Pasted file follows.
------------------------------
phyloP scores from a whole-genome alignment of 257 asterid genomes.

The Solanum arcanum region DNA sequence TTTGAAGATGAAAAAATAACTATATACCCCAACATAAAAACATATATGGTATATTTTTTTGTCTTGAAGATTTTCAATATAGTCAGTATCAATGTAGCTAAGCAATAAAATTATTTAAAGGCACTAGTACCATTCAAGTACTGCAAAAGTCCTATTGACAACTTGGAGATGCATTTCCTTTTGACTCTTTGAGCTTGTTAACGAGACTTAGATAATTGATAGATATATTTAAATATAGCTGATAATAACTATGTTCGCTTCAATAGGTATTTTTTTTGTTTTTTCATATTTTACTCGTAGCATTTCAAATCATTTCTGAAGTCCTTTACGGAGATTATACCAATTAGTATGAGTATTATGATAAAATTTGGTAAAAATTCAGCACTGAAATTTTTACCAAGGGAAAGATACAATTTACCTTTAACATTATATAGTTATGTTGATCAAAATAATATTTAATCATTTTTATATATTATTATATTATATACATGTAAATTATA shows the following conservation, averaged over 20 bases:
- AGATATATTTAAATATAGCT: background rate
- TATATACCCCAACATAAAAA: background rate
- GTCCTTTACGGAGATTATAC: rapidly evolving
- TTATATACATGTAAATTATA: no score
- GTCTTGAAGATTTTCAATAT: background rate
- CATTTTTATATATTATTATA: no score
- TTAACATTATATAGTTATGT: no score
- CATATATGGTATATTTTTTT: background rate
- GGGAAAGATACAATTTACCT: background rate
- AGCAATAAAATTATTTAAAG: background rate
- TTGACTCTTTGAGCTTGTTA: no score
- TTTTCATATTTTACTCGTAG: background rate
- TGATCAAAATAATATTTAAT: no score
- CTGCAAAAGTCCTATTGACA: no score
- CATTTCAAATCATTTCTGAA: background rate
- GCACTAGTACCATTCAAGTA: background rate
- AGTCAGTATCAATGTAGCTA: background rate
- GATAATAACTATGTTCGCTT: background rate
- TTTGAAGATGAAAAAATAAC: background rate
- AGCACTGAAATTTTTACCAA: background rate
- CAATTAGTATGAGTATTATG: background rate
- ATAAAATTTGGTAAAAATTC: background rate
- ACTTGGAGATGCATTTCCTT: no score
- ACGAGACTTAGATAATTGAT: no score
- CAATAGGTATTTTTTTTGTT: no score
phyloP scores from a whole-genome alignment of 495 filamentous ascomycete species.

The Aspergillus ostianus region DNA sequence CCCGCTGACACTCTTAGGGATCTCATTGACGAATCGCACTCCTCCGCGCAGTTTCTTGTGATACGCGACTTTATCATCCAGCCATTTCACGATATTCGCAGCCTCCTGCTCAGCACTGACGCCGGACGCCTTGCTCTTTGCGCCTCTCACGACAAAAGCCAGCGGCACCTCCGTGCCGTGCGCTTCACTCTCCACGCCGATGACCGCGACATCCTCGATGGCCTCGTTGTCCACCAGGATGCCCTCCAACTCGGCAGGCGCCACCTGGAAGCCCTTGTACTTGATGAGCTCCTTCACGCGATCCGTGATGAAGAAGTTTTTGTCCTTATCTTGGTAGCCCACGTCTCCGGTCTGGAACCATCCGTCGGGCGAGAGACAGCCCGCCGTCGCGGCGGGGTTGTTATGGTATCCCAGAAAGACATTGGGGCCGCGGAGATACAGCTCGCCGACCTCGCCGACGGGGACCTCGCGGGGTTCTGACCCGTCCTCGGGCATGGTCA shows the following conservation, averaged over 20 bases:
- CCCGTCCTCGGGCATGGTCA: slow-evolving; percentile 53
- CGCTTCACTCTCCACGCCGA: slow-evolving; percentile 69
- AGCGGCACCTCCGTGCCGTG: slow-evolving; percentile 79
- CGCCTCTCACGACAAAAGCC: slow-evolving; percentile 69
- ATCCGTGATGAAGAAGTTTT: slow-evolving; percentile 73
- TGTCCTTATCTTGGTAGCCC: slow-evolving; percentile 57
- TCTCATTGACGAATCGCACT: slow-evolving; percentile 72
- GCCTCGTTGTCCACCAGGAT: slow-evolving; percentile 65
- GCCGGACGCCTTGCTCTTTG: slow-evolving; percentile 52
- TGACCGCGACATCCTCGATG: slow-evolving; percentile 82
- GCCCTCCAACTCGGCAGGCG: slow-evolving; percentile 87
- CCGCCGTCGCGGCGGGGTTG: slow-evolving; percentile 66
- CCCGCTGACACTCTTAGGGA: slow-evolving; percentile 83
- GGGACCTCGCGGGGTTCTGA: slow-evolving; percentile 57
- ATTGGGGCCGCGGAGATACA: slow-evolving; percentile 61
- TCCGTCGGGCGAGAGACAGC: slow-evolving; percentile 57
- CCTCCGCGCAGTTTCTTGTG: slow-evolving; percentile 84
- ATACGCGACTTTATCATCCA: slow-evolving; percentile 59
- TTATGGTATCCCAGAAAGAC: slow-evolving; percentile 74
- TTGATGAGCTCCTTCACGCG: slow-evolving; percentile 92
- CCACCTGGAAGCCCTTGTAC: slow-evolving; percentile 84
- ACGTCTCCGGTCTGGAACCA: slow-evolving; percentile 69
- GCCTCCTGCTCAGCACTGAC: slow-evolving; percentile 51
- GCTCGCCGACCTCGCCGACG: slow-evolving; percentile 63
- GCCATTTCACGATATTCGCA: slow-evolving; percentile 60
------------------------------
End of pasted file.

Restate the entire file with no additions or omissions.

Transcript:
phyloP scores from a whole-genome alignment of 257 asterid genomes.

The Solanum arcanum region DNA sequence TTTGAAGATGAAAAAATAACTATATACCCCAACATAAAAACATATATGGTATATTTTTTTGTCTTGAAGATTTTCAATATAGTCAGTATCAATGTAGCTAAGCAATAAAATTATTTAAAGGCACTAGTACCATTCAAGTACTGCAAAAGTCCTATTGACAACTTGGAGATGCATTTCCTTTTGACTCTTTGAGCTTGTTAACGAGACTTAGATAATTGATAGATATATTTAAATATAGCTGATAATAACTATGTTCGCTTCAATAGGTATTTTTTTTGTTTTTTCATATTTTACTCGTAGCATTTCAAATCATTTCTGAAGTCCTTTACGGAGATTATACCAATTAGTATGAGTATTATGATAAAATTTGGTAAAAATTCAGCACTGAAATTTTTACCAAGGGAAAGATACAATTTACCTTTAACATTATATAGTTATGTTGATCAAAATAATATTTAATCATTTTTATATATTATTATATTATATACATGTAAATTATA shows the following conservation, averaged over 20 bases:
- AGATATATTTAAATATAGCT: background rate
- TATATACCCCAACATAAAAA: background rate
- GTCCTTTACGGAGATTATAC: rapidly evolving
- TTATATACATGTAAATTATA: no score
- GTCTTGAAGATTTTCAATAT: background rate
- CATTTTTATATATTATTATA: no score
- TTAACATTATATAGTTATGT: no score
- CATATATGGTATATTTTTTT: background rate
- GGGAAAGATACAATTTACCT: background rate
- AGCAATAAAATTATTTAAAG: background rate
- TTGACTCTTTGAGCTTGTTA: no score
- TTTTCATATTTTACTCGTAG: background rate
- TGATCAAAATAATATTTAAT: no score
- CTGCAAAAGTCCTATTGACA: no score
- CATTTCAAATCATTTCTGAA: background rate
- GCACTAGTACCATTCAAGTA: background rate
- AGTCAGTATCAATGTAGCTA: background rate
- GATAATAACTATGTTCGCTT: background rate
- TTTGAAGATGAAAAAATAAC: background rate
- AGCACTGAAATTTTTACCAA: background rate
- CAATTAGTATGAGTATTATG: background rate
- ATAAAATTTGGTAAAAATTC: background rate
- ACTTGGAGATGCATTTCCTT: no score
- ACGAGACTTAGATAATTGAT: no score
- CAATAGGTATTTTTTTTGTT: no score
phyloP scores from a whole-genome alignment of 495 filamentous ascomycete species.

The Aspergillus ostianus region DNA sequence CCCGCTGACACTCTTAGGGATCTCATTGACGAATCGCACTCCTCCGCGCAGTTTCTTGTGATACGCGACTTTATCATCCAGCCATTTCACGATATTCGCAGCCTCCTGCTCAGCACTGACGCCGGACGCCTTGCTCTTTGCGCCTCTCACGACAAAAGCCAGCGGCACCTCCGTGCCGTGCGCTTCACTCTCCACGCCGATGACCGCGACATCCTCGATGGCCTCGTTGTCCACCAGGATGCCCTCCAACTCGGCAGGCGCCACCTGGAAGCCCTTGTACTTGATGAGCTCCTTCACGCGATCCGTGATGAAGAAGTTTTTGTCCTTATCTTGGTAGCCCACGTCTCCGGTCTGGAACCATCCGTCGGGCGAGAGACAGCCCGCCGTCGCGGCGGGGTTGTTATGGTATCCCAGAAAGACATTGGGGCCGCGGAGATACAGCTCGCCGACCTCGCCGACGGGGACCTCGCGGGGTTCTGACCCGTCCTCGGGCATGGTCA shows the following conservation, averaged over 20 bases:
- CCCGTCCTCGGGCATGGTCA: slow-evolving; percentile 53
- CGCTTCACTCTCCACGCCGA: slow-evolving; percentile 69
- AGCGGCACCTCCGTGCCGTG: slow-evolving; percentile 79
- CGCCTCTCACGACAAAAGCC: slow-evolving; percentile 69
- ATCCGTGATGAAGAAGTTTT: slow-evolving; percentile 73
- TGTCCTTATCTTGGTAGCCC: slow-evolving; percentile 57
- TCTCATTGACGAATCGCACT: slow-evolving; percentile 72
- GCCTCGTTGTCCACCAGGAT: slow-evolving; percentile 65
- GCCGGACGCCTTGCTCTTTG: slow-evolving; percentile 52
- TGACCGCGACATCCTCGATG: slow-evolving; percentile 82
- GCCCTCCAACTCGGCAGGCG: slow-evolving; percentile 87
- CCGCCGTCGCGGCGGGGTTG: slow-evolving; percentile 66
- CCCGCTGACACTCTTAGGGA: slow-evolving; percentile 83
- GGGACCTCGCGGGGTTCTGA: slow-evolving; percentile 57
- ATTGGGGCCGCGGAGATACA: slow-evolving; percentile 61
- TCCGTCGGGCGAGAGACAGC: slow-evolving; percentile 57
- CCTCCGCGCAGTTTCTTGTG: slow-evolving; percentile 84
- ATACGCGACTTTATCATCCA: slow-evolving; percentile 59
- TTATGGTATCCCAGAAAGAC: slow-evolving; percentile 74
- TTGATGAGCTCCTTCACGCG: slow-evolving; percentile 92
- CCACCTGGAAGCCCTTGTAC: slow-evolving; percentile 84
- ACGTCTCCGGTCTGGAACCA: slow-evolving; percentile 69
- GCCTCCTGCTCAGCACTGAC: slow-evolving; percentile 51
- GCTCGCCGACCTCGCCGACG: slow-evolving; percentile 63
- GCCATTTCACGATATTCGCA: slow-evolving; percentile 60